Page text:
JEM Management Training

Do’s and don’ts of giving feedback

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As a leader, giving feedback should be a daily occurrence. Giving employee feedback regularly ensures clarity around expectations, helps them perform consistently and reduces the chance of mistakes/re-work or accidents.

Feedback is defined as

“Information provided about performance, behaviour or task accomplishment used as a basis for improvement.”

It can be positive feedback or constructive feedback but should always be helpful. There are some general guidelines about the do’s and don’ts of giving feedback.

Some of the obvious don’ts are:

  • Don’t give feedback, particularly constructive feedback, in an open forum. The last thing we want to do is embarrass the person as this will only lead to a negative reaction. Sometimes, even if the feedback is positive, people dislike it being given in front of others, preferring a quiet word of acknowledgement instead.
  • Don’t give feedback when tempers are frayed. It maybe you that is frustrated or the other party that is feeling angry or upset. Emotional exchanges are unhelpful so it’s best to wait until things have calmed down before the issue is addressed.
  • Don’t use general statements like “you’re not open to change’ or “you need to improve your attitude” which are not only accusatory but too vague to be useful. Such statements will only lead to defensive behavior and back and forth arguments. To deliver effective feedback, we need to spell out what the issue is by giving specific examples, hard evidence or facts. So instead of saying “you’re not open to change” we might say, ”I’ve noticed that when new ideas about how we function as a team are presented for example when Jenny suggested we spend 5 minutes every morning checking everyone’s schedules, they are quickly dismissed as useless. I’d like to explore that with you….

Remember to also focus on the do’s

  • Do plan your approach when giving feedback. This will help you feel more confident and enable you to communicate more successfully. Ask yourself:
  • What do I want to say? Define the issue or situation and if it requires positive or constructive feedback
  • How will I say it? There are many different frameworks that can help structure your communication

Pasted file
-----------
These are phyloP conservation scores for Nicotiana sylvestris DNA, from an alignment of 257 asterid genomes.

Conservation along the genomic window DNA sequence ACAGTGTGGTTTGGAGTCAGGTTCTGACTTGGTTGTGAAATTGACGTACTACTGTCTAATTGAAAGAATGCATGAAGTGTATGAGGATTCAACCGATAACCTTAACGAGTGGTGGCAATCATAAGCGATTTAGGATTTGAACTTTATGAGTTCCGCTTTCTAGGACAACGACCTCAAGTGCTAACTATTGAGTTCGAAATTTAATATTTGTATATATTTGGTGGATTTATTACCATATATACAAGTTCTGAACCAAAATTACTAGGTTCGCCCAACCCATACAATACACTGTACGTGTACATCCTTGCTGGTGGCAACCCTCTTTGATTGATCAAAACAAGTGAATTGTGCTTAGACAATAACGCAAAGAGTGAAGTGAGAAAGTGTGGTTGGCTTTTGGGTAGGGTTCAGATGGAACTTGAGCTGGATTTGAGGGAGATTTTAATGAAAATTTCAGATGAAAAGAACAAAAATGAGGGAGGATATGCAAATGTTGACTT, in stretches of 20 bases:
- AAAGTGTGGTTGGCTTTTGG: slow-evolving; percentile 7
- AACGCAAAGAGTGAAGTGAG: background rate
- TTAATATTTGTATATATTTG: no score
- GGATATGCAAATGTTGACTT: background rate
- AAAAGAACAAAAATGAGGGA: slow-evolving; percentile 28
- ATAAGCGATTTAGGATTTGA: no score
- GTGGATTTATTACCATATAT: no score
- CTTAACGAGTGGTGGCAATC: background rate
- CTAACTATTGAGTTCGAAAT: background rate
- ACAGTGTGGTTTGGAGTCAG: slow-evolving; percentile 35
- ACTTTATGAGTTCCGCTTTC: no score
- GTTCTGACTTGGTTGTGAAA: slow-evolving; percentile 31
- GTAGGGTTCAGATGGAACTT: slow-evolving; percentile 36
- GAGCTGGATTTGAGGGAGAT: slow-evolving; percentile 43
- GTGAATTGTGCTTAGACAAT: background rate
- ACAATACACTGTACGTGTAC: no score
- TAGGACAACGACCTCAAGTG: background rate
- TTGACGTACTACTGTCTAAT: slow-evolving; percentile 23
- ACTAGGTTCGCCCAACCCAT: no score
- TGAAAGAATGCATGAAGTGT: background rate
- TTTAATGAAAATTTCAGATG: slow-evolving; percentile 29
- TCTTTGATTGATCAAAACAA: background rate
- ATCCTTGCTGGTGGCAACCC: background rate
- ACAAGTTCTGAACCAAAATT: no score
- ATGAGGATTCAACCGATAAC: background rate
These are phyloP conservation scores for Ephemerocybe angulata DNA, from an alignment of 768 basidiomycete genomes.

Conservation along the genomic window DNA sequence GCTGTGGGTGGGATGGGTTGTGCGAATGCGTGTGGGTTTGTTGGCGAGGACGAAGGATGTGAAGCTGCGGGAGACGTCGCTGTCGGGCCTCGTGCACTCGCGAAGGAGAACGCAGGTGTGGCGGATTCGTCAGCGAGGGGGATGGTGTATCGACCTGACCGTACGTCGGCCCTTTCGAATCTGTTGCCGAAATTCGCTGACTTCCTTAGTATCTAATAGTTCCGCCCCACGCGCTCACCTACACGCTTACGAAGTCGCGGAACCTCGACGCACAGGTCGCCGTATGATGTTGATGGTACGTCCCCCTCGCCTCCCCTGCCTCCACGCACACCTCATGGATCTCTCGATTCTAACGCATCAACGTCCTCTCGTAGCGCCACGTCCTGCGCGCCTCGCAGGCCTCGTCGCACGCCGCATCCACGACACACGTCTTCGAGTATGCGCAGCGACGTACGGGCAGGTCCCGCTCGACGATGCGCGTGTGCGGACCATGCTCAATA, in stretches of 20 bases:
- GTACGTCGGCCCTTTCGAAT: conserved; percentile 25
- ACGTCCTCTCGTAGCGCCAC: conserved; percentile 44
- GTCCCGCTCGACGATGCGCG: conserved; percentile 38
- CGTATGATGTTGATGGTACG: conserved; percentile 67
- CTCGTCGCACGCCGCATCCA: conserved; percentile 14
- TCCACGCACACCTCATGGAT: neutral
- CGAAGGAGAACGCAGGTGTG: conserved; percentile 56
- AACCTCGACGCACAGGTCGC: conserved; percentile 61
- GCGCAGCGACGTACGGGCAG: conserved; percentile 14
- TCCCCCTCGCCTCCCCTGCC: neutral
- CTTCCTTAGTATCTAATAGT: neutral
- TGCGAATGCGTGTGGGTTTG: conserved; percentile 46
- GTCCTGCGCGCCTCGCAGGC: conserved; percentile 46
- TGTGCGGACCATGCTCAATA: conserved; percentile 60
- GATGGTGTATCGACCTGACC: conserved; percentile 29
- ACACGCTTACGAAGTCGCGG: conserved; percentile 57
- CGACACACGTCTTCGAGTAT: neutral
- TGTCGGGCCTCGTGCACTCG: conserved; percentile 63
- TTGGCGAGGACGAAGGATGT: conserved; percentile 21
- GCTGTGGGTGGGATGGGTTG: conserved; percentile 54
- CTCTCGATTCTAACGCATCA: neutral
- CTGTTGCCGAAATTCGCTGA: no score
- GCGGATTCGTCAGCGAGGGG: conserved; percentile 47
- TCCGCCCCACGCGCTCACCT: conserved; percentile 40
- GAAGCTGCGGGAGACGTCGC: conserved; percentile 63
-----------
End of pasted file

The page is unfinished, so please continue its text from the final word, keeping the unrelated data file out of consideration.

• How might the other person react and how might I manage that reaction? This will help you cope with emotional reactions.
  • Do provide balanced feedback. We need to hear positive feedback as well as constructive feedback. This does not necessarily have to occur at the same time and is sometimes more effective if each type of feedback is delivered at different times. Research shows that the classic ‘feedback sandwich’ approach where we deliver positive feedback followed by constructive feedback followed by positive feedback has limited use. Feedback is more impactful if it is separated.
  • Do focus on solutions and opportunities for improvement. The intent of constructive feedback should always be to help someone improve their performance or behavior, therefore it needs to include actionable goals or a solution. Eg “What I would like to see is the template I’ve provided used for all future reports. This will ensure consistency”

Feedback should never be about assigning blame or wallowing in the problem, it’s much more constructive to focus on a solution or way forward. It’s also useful to get the other person involved in the solution by asking questions like “How do you think we could improve things?”

Giving effective feedback is a skill. The more we practice, the better we become. For more information on ‘Giving Constructive Feedback’ training, please contact

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JEM Management Training

JEM Management Training designs and delivers flexible, in-house management training courses to help  organisations in Perth engage their staff fully in the workplace.

As time is often limited, JEM Training offers flexible half-day management training courses which focus on a specific area of management expertise. These short courses build upon each other over a period of time, chosen by you, to provide ongoing management development.

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